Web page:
Amy has photographic evidence of what arrived on my plate, but the lack of depth in the shot doesn’t do it justice. I was served the Cosmic Cube of Bread Pudding. It was about 5″ on each side, and was so dense it should have come with a reinforced fork. I thought the table would tip over, like the Flintstones’ car.

I said, “Clearly, I’m an honored guest, or they wouldn’t have brought me all of the bread pudding they have. It’d be rude not to eat it.”

“And with your family’s history of diabetes, there’s no point in forestalling the inevitable,” Amy pointed out.

“Wait: is that custard or the accretion disk?” Fink asked.

There was some question as to whether I’d fall asleep before I could finish it, but I rallied. Also, the hyperdensity of the pudding caused time to bend. Fink and Amy aged a full week while the bread pudding and I were cruising along at relativistic speeds.

After lunch, it was obvious that I needed coffee, between the incipient caffeine withdrawal and the dwarf star I was now carrying in my belly. We walked over to a nearby cafe and chatted for a while as I refueled.

Seattle’s the first place I ever had coffee, on my summer 2001 trip here. It was some mocha thing my pal Shari ordered for me, and I thought the chocolate-component was somehow necessary for coffee. It took me quite a while before I settled on my perfect coffee: a cup of goddamned black coffee. No milk, no sugar.

I tried ordering that this time, but they said they were out of drip. They’d make an Americano instead, which made me feel a teensy bit like George Clooney in that Anton Corbijn movie he did last year. Amy didn’t notice any Clooneyness about me, sadly.

Conversation: I’m not very good at characterizing what Fink & I talk about. We met almost 20 years ago and have fallen out of each others’ lives a bit in the past decade, but there’s still no one on earth who can grok my thought-processes the way that boy can. I think I wrote about this after our 2007 visit, but it’s possible I never published that, for reasons that I won’t publish now.

So we rambled on our paired wavelength, and Amy seemed alright with the sections that weren’t relatable. I recall us talking about Dylan, Rush, Gillian Welch, the Yankees’ pitching staff and that Fran Lebowitz documentary (he hasn’t seen it yet) before we hit the road. He figured it was early enough that we could stop at a park for a bit before going to his pal’s cookout.

I always forget that he’s not great with time, which is ironic, because he’s a drummer.

We drove on to Discovery Park, a pretty area that looks across the Puget Sound to Bainbridge Island. That’s where I took this picture:


Amy hung back and took pictures while Fink & I kept talking. I told him about reading The Most Human Human recently. There’s a chapter on chess, which was one of his interests. The writer, Brian Christian, explored the ways in which opening theory had, in a sense, damaged chess by turning it into a game of memorization. That is, if you recalled enough openings, you could keep to a script and wait for your opponent to make a mistake. That sort of approach falls into the non-existent hands of computers, which can be taught to recognize most any opening pattern and weigh the best means to match them. It’s here that Christian makes one of his best points in the book. See, the history of philosophy has been filled with attempts at branding man as “the animal who . . .”, to show that some aspect of our minds are what separate us from beasts. Now, we find computers impinging from the other direction, mastering activities that we considered most human.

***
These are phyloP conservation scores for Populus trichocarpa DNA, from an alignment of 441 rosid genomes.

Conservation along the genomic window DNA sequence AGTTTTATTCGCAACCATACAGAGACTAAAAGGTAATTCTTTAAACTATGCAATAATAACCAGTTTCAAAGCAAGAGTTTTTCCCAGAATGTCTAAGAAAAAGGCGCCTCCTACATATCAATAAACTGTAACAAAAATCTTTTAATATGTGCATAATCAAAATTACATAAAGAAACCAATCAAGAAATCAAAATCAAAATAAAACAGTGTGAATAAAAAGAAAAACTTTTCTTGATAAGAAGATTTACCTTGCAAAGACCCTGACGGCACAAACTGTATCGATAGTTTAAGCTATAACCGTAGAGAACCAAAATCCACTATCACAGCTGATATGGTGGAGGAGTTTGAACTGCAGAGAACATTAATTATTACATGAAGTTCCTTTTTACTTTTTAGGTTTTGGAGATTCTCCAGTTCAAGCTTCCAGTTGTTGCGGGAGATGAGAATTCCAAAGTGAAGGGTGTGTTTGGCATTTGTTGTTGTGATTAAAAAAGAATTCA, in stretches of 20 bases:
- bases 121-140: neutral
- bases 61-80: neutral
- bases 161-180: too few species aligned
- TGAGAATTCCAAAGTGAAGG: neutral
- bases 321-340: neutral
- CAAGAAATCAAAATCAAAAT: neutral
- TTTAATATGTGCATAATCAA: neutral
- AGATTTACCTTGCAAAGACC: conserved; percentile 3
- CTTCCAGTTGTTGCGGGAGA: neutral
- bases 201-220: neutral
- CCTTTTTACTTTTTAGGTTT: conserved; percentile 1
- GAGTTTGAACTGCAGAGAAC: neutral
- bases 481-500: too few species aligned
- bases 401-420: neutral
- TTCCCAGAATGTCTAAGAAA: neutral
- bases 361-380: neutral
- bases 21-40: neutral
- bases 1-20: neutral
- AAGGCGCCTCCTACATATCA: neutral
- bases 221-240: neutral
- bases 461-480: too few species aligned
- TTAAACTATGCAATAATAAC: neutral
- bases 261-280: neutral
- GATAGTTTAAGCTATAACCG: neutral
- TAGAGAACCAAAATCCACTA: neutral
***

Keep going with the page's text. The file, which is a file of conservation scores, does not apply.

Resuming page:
So Fink told me about chess and opening theory issues and we hashed out some notions of cognition that neither of us bothered writing down. And we sat on a bench and watched the cruise-liners head out through the Sound. It was beautiful, and peaceful, and starting to get late, but I figured the cookout was nearby, and we’d be okay.

I could not have been more wrong. Fink apparently wanted to show us all of Seattle in a single drive. If we had intercutting dialogue and multiple uninteresting storylines, it couldn’t have been more like Altman’s Short Cuts, except that no shortcuts were involved.

But what’s to gripe? We popped in the new Mad Mix CD I assembled, “Wyvern & Kobold, LLP,” and drove. We made a booze-stop so he could bring something to the cookout, and eventually made our way to the home of Eric S., proto-blogger extraordinaire. (Boy, that sounds gross.)

About that mix CD: Fink was irate that I put The Golden Age by Asteroids Galaxy Tour on it, but was cheered that it was immediately followed by the Eurythmics’ For the Love of Big Brother. It’s a weird mix. If you ask, maybe I’ll burn you a copy.

About the cookout: I’d corresponded with Eric for years, but this would be our first get-together. However, it was already 6:15 and we had no idea how long a wait we’d have at the border crossing into Canada that night. I was in San Diego once with a pal and he showed me what the Friday afternoon traffic to get into Tijuana was. The sign said “5 hours.” I figured Vancouver on a Saturday night isn’t as much of a draw.